How to get past the indexed record
By Robin Foster
If you use online databases to research at FamilySearch.org or Ancestry.com you may have come across indexed records. You should also review the infomation on the original record. Why would you even want to be concerned about the orginal record. Isn't the index good enough? Here are two good reasons:
1. Sometimes errors are made when original records are indexed. Names or dates may have been difficult to read.
2. Many times, more helpful clues can be found on the original record that were not included on the index.
Ancestry.com. New York, Index to Petitions for Naturalization filed in New York City, 1792-1989 [database on-line]. Provo, UT, USA: Ancestry.com Operations, Inc., 2007.
When you find an indexed record, review the record description (found below the individual record on Ancestry.com) to see were the index came from. On FamilySearch.org, the citations below the indexed record usually includes a Film number or a reference to the source. Be sure to check the links on the page of an indexed record to see if the original record is also linked.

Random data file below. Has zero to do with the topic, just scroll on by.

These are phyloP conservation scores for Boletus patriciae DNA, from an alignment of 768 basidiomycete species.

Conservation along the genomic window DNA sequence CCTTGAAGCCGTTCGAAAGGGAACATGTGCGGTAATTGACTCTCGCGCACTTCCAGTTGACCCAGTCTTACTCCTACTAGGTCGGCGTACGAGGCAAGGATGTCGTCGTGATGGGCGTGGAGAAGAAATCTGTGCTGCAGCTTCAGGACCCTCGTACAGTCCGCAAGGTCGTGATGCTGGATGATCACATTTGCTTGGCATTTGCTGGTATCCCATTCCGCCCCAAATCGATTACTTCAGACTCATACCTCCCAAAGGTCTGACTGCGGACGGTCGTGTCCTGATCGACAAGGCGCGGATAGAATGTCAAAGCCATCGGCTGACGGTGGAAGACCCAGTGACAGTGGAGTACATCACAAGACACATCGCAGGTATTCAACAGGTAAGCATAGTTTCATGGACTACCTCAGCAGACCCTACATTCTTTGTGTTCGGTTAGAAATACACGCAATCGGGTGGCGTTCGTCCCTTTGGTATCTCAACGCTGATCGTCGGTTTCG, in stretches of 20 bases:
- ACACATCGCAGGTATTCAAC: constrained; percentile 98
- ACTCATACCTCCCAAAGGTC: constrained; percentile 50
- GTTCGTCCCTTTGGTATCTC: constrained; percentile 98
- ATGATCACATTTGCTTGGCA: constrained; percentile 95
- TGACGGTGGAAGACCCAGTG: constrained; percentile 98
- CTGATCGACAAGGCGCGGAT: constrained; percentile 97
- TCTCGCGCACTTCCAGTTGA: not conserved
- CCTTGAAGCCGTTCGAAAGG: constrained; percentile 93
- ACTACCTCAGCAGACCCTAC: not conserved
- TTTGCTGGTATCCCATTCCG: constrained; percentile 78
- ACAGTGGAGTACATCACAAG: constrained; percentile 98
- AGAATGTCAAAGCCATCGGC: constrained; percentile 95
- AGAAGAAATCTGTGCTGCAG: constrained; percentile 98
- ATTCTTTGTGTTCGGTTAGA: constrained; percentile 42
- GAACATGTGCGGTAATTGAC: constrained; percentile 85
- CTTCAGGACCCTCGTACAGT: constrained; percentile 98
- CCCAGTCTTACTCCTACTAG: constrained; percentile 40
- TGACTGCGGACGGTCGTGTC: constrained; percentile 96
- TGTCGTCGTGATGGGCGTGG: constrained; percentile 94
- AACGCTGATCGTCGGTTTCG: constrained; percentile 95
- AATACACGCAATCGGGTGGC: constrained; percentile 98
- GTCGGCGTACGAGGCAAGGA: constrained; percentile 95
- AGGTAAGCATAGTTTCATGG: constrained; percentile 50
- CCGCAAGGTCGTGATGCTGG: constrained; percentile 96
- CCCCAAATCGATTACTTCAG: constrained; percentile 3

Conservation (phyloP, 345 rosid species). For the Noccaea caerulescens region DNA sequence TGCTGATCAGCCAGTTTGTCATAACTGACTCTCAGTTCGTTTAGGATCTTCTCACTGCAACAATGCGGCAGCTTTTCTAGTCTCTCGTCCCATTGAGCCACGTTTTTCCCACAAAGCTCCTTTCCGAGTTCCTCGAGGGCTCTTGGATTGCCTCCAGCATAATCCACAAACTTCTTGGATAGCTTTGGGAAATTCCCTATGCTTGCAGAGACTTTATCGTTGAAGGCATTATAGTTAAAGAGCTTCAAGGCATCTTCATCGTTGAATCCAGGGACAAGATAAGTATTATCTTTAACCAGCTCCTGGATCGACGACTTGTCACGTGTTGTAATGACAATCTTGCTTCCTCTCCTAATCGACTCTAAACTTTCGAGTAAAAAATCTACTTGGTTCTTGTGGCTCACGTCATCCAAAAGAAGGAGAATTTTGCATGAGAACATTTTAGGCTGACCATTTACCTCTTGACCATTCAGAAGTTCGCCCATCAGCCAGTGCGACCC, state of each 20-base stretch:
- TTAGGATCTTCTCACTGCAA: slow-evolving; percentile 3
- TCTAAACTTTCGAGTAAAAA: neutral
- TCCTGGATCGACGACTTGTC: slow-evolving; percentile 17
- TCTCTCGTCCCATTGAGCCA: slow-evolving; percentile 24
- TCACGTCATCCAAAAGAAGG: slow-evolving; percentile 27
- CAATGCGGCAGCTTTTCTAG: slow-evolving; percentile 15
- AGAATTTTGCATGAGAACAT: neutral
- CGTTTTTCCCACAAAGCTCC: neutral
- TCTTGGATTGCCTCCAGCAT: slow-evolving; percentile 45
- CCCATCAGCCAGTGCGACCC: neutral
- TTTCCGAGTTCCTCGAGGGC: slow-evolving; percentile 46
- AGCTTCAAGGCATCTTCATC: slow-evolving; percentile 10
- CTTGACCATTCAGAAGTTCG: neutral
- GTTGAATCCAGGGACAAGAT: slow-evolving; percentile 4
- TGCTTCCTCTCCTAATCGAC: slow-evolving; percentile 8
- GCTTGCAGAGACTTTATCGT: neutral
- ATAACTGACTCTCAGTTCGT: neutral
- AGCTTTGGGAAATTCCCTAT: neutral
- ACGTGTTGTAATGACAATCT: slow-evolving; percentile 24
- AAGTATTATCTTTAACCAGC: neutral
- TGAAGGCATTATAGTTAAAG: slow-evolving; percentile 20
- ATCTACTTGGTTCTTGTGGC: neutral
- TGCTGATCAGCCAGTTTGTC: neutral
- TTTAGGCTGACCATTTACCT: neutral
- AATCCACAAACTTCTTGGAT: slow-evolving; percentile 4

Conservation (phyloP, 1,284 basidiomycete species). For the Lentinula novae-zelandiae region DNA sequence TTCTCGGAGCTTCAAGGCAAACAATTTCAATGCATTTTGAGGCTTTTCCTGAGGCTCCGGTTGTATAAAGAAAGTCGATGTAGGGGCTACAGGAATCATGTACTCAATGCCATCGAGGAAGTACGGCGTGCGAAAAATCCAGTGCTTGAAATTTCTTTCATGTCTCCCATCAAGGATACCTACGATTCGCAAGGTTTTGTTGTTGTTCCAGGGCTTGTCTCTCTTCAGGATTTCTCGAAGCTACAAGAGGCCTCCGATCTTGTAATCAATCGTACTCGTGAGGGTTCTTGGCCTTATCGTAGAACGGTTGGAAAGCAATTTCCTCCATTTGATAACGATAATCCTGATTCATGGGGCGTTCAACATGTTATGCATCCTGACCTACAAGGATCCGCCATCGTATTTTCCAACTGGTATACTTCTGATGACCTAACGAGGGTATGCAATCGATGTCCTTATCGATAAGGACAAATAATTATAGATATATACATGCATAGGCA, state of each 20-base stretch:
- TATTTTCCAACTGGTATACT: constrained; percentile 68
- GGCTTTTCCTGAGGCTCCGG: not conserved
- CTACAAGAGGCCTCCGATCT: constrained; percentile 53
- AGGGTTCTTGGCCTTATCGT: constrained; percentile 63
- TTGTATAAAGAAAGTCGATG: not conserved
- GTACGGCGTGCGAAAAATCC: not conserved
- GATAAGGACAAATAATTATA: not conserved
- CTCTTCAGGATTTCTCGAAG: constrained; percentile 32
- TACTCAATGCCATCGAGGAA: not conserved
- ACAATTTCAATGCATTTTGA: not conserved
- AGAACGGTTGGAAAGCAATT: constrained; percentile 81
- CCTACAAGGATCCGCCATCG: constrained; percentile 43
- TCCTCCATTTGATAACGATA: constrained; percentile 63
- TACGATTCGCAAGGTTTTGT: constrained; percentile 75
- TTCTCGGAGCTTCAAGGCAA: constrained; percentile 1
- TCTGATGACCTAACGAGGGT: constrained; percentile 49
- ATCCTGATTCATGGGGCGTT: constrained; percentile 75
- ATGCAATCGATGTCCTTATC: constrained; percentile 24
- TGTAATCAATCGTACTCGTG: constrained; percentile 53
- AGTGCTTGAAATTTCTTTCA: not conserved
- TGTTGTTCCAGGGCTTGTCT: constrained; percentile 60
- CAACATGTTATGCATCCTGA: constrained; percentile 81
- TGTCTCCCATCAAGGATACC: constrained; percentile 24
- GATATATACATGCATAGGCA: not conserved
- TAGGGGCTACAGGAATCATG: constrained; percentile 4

If the record description references a film number, go to familysearch.org/catalog, and enter the film number to learn more about the contents of the microfilm. To locate original records,
1. Search the records available by locality on FamilySearch Wiki.
2. Do a "place search" in the FamilySearch Catalog.
3. Contact the courthouse or archives in the area you are researching to learn more about records available in a specfic locality.
This article is in response to this query posted in Genealogy! Just Ask!